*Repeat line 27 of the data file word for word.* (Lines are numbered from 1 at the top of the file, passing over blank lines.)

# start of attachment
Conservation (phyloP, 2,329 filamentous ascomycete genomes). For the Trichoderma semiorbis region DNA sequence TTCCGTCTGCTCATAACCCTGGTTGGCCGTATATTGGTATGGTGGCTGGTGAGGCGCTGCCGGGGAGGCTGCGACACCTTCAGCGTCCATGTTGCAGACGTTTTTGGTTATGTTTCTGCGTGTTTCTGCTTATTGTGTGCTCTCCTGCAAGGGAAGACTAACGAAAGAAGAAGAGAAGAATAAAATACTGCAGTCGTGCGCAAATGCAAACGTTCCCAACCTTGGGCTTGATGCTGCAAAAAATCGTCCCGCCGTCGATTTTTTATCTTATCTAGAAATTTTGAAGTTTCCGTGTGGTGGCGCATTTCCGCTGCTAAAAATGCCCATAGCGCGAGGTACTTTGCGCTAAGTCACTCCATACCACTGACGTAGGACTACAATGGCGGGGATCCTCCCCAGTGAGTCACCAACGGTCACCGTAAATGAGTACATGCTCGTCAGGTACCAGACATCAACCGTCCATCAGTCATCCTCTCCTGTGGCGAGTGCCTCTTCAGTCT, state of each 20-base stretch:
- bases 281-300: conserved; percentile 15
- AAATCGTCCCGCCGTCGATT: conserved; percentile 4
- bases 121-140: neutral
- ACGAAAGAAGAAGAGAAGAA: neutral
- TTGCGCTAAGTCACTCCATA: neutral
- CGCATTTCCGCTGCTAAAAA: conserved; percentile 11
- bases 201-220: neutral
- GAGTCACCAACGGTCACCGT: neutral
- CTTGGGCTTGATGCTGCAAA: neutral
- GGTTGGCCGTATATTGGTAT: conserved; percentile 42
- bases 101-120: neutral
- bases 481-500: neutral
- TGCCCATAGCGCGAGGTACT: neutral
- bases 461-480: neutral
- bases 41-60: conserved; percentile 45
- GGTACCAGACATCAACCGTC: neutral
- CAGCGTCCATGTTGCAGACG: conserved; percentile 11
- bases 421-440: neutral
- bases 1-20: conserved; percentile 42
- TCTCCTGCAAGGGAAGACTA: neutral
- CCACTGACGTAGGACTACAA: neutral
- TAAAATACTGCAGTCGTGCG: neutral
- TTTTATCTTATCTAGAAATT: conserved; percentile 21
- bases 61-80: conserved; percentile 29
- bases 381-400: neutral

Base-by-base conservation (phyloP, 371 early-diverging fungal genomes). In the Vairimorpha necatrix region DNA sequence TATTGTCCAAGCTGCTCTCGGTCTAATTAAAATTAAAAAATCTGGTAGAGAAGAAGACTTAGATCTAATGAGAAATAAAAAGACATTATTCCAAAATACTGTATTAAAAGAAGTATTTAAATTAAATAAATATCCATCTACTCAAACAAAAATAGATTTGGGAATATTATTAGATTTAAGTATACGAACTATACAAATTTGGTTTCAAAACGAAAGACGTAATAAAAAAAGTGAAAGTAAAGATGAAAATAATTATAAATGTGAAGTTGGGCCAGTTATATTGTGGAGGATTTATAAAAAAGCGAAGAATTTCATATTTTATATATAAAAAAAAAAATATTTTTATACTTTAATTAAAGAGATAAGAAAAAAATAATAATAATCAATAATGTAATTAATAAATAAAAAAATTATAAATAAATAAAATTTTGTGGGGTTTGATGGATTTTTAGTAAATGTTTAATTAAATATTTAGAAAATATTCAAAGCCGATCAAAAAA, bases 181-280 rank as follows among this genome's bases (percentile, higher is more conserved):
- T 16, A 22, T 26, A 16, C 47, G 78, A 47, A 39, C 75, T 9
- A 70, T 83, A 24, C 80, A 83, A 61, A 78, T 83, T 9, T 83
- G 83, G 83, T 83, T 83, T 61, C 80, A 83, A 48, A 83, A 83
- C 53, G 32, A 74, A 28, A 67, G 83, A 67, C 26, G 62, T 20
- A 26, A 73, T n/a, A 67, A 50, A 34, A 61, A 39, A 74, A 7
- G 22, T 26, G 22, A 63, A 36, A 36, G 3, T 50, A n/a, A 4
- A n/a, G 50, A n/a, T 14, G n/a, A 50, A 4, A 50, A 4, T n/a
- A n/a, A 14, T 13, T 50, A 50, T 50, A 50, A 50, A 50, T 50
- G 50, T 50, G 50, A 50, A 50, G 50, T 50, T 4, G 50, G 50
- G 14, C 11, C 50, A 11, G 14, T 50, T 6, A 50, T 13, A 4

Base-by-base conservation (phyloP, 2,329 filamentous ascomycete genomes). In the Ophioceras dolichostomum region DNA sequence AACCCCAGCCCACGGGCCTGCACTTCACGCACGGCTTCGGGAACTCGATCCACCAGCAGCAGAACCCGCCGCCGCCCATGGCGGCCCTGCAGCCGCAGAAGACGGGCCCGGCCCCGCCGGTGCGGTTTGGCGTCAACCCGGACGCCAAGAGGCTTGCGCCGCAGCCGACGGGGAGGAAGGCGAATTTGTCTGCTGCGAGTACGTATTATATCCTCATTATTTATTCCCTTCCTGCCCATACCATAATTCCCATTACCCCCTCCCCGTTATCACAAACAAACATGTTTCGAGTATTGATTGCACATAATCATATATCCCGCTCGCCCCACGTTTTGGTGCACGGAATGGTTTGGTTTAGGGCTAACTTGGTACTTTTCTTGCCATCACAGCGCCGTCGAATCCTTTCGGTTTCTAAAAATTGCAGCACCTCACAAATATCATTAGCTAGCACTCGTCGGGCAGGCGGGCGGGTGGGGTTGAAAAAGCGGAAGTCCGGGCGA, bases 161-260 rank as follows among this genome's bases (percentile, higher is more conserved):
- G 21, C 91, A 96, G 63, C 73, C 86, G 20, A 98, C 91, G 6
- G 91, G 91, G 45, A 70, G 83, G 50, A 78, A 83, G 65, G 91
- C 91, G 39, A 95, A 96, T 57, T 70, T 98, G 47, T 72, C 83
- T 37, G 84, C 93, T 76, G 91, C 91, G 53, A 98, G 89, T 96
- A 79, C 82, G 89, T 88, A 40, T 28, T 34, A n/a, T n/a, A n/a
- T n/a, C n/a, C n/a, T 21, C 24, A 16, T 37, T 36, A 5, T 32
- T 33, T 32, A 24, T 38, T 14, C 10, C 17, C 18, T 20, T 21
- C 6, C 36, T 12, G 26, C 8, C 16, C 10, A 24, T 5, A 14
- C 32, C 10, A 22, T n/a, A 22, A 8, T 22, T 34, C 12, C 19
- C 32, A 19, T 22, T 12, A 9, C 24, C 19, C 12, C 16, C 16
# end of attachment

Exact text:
Base-by-base conservation (phyloP, 371 early-diverging fungal genomes). In the Vairimorpha necatrix region DNA sequence TATTGTCCAAGCTGCTCTCGGTCTAATTAAAATTAAAAAATCTGGTAGAGAAGAAGACTTAGATCTAATGAGAAATAAAAAGACATTATTCCAAAATACTGTATTAAAAGAAGTATTTAAATTAAATAAATATCCATCTACTCAAACAAAAATAGATTTGGGAATATTATTAGATTTAAGTATACGAACTATACAAATTTGGTTTCAAAACGAAAGACGTAATAAAAAAAGTGAAAGTAAAGATGAAAATAATTATAAATGTGAAGTTGGGCCAGTTATATTGTGGAGGATTTATAAAAAAGCGAAGAATTTCATATTTTATATATAAAAAAAAAAATATTTTTATACTTTAATTAAAGAGATAAGAAAAAAATAATAATAATCAATAATGTAATTAATAAATAAAAAAATTATAAATAAATAAAATTTTGTGGGGTTTGATGGATTTTTAGTAAATGTTTAATTAAATATTTAGAAAATATTCAAAGCCGATCAAAAAA, bases 181-280 rank as follows among this genome's bases (percentile, higher is more conserved):